- The S&P had closed below its 50 day moving average once again on Tuesday.
- This follows a cluster of six such closes below its 50 day moving average in late June.
- Further downside follow-through could have triggered beaucoup technical damage as the S&P would have been flirting with the break of double-bottom support below 1490.
Consequently, Thursday's surge was strikingly curious but conspicuous in its coming.
I surmise that, taken by surprise in February, there is a better than average likelihood that following Tuesday's jittery jerk-down, money was pushed by the men behind the soft machines into the hands of securities dealers through coupon passes in a pro-action protective plunge varsity effort.
Once the 1521 S&P pivot was recaptured, the shorts could feel the hook being tugged and the reality of being reeled onto the 1540 deck just above and a triple top breakout (Rule of Four Breakout).
On alert, given what Treasury Secretary Paulson earlier this year called "the systemic risk posed by hedge funds and derivatives," on high alert since the February 27 416-point plunge in the most intense selling since 1987, Paulson and Co. were most likely on double secret probation detention alert due to the surfacing sludge of subprime concerns which threatened to slime the markets.
How indeed did the markets reverse Tuesday's whiff of panic?
Retail fund flows are small. Does smart money chase a breakout after a five-year run without as much as a 10% pullback? Are institutions and pension funds all of a sudden reading charts and jumping on a breakout after a parabolic move this year? Perhaps.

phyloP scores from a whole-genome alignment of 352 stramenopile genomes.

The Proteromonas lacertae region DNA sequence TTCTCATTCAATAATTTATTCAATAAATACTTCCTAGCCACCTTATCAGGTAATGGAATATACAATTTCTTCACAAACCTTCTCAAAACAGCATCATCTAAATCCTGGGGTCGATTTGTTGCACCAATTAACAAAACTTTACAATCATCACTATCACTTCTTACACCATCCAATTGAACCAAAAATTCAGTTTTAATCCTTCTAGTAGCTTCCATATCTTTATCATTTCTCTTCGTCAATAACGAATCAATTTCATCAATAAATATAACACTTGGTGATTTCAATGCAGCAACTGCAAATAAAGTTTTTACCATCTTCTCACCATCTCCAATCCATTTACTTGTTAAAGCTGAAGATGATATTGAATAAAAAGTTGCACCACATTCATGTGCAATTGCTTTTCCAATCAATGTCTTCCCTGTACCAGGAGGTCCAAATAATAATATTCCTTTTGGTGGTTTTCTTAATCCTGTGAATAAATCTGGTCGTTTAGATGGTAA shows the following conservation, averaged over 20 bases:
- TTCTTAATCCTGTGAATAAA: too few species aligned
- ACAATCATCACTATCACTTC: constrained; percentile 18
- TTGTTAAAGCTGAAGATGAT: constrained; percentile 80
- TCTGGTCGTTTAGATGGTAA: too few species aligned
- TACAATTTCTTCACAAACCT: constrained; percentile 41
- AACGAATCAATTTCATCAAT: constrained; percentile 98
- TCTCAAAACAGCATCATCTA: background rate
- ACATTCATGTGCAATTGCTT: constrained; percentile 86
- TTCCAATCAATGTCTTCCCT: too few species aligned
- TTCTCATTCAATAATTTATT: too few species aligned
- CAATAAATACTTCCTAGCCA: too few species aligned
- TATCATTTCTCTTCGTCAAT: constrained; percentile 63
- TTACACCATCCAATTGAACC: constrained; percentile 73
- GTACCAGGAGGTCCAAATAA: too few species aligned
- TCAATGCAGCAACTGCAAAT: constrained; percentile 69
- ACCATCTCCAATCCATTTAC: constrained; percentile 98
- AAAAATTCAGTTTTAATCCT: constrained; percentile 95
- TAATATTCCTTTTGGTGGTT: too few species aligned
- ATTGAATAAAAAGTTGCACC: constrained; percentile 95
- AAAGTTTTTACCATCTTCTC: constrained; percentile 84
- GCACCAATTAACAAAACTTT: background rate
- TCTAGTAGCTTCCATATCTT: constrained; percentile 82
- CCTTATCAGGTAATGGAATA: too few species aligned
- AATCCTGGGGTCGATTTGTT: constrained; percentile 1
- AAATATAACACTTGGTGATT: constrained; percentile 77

Hedge fund money may chase a breakout but it has no loyalty to the idea of the sustainability of a move and is just as quick to abandon its positions on any sign of hesitation. Indeed, how did the market reverse Tuesday's grip of panic?
I characterize much of Thursday's rally as short covering. Although the trend obviously remains up, scores of leading stocks are ripe for profit taking.
Last week I stated that the financial panic of '07 may have begun. I didn't know we would get a two-fer– a panic down and a panic up. Obviously the selling panic I am anticipating is more than one day and will not stop at the March low if it plays out at all. I have been looking for a cyclic peak to occur before the end of July. Now that last week's breakout has fulfilled the move above the March 2000 high of 1552, an agenda has been satisfied. Now we have the potential of an M-A top on the S&P coming into play.
If cycles are tracing out a top, what remains is the trajectory for the A of the pattern.
A classic blowoff could last through Friday's option expiration. But a serious hesitation could indicate the possibility of a Spike Reversal Pattern and that Thursday was a Misdirection day (on the Thursday the week before options expiration).
After finally scoring an all-time intraday high on the S&P, I would not be surprised to see a down day on Monday (just as the new closing high on the S&P over the March 2000 closing high at the end of May met with consolidation) and then another trajectory to potentially higher targets that I will flesh out later on.